What are the side effects and risks of azathioprine and mercaptopurine?

Side effects

Azathioprine and mercaptopurine usually cause mild side effects but may occasionally be severe enough to stop treatment. These include:

Mucocutaneous side effects that may be caused by azathioprine

  • Common side effects
    • nausea and dose-related bone marrow suppression
  • Less common side effects
    • diarrhoea, vomiting, infections, liver impairment, and pancreatitis.

Drug interactions

If the use of an interacting drug combination is unavoidable, dose adjustment may be required and blood counts should be monitored carefully. Interactions include:

  • Warfarin dose requirement may increase 3-4 fold when given with azathioprine [see Anticoagulants and antiplatelet agents]
  • Trimethoprim + sulfamethoxazole
  • Angiotensin-converting enzymes inhibitors
  • Neuromuscular blocking agents eg, rocuronium, atracurium
  • Indomethacin
  • Sulfasalazine and other benzoic acid derivatives

Monitoring during treatment

Before starting treatment:

During treatment:

  • Regular full blood counts are checked weekly at first for the first 4–8 weeks, then at longer intervals.
  • Liver and kidney function tests — baseline and periodically
  • Regular skin checks — patients should practice self skin examination.

Thiopurine methyltransferase (TPMT)

Azathioprine and mercaptopurine is primarily metabolised by the enzyme TPMT. Some people have a genetic mutation causing them to have either low enzyme activity (approximately 11% of the population) or a lack of enzyme activity (1 in 300 people). Those with both genes are at severe risk of bone marrow suppression. Conversely, some other individuals have high levels of enzyme activity and may require a higher dose than normal.

TPMT levels should be measured to determine a patient's level of risk before starting treatment. Low levels are < 5 U/mL, intermediate levels are 5–13.7 U/mL, and high levels are > 13.8 U/mL.

Discontinuation of treatment

Azathioprine should be stopped and promptly managed jointly with a haematologist if:

  • Neutrophil count < 1.0x109/L
  • Lymphocyte count < 0.5x109/L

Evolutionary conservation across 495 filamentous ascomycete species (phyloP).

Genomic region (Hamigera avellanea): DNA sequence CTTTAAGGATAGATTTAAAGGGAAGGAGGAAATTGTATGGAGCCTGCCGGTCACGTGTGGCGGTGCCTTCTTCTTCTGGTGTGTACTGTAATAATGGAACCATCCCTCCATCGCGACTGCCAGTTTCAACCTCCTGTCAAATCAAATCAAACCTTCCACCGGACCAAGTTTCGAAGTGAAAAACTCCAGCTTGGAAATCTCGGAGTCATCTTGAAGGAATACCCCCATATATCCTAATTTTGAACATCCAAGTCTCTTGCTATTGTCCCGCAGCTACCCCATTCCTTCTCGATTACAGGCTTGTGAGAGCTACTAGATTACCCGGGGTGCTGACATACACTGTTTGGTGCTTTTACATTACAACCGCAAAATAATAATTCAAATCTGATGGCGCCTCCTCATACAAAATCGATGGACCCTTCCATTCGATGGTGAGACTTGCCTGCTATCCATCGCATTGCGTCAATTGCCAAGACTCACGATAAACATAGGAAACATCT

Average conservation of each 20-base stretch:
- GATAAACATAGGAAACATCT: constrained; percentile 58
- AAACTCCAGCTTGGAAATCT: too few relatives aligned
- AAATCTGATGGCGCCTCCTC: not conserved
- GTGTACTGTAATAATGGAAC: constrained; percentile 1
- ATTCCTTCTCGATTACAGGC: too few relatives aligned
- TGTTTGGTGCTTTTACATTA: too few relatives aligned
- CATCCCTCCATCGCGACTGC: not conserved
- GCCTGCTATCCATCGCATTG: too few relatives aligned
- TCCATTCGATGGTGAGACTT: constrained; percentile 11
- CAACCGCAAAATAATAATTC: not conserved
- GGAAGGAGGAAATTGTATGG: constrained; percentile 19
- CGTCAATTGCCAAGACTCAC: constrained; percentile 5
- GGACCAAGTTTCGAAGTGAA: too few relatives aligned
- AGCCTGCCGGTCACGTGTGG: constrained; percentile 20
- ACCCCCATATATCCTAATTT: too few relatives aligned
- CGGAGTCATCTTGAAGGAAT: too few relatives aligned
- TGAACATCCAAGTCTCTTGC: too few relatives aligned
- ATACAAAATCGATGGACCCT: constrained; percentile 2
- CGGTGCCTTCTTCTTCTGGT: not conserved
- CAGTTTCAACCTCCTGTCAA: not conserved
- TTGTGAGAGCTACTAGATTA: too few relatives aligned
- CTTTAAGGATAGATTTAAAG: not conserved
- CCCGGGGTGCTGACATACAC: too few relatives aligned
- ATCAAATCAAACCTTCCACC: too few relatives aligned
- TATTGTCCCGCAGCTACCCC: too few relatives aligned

• Platelet count < 50x109/L.

New Zealand approved datasheets are the official source of information for prescription medicines, including approved uses and risk information. Check the individual New Zealand datasheet on the Medsafe website.

If you are not based in New Zealand, we suggest you refer to your national drug approval agency for further information about medicines (eg, the Australian Therapeutic Goods Administration and the US Food and Drug Administration) or a national or state-approved formulary (eg, the New Zealand Formulary and New Zealand Formulary for Children and the British National Formulary and British National Formulary for Children).

 

Bibliography

  • Gisbert JP, Luna M, Maté J, González-Guijarro L, Cara C, Pajares JM. Choice of azathioprine or 6-mercaptopurine dose based on thiopurine methyltransferase (TPMT) activity to avoid myelosuppression. A prospective study. Hepatogastroenterology. 2006;53(69):399–404. PubMed
  • Lee JH, Kim TJ, Kim ER, et al. Measurements of 6-thioguanine nucleotide levels with TPMT and NUDT15 genotyping in patients with Crohn's disease. PLoS One. 2017;12(12):e0188925. doi:10.1371/journal.pone.0188925. Journal
  • Lennard L. Implementation of TPMT testing. Br J Clin Pharmacol. 2014;77(4):704–14. doi:10.1111/bcp.12226. Journal
  • Meggitt SJ, Anstey AV, Mohd Mustapa MF, Reynolds NJ, Wakelin S. British Association of Dermatologists' guidelines for the safe and effective prescribing of azathioprine 2011. Br J Dermatol. 2011;165(4):711–34. doi:10.1111/j.1365-2133.2011.10575.x. Journal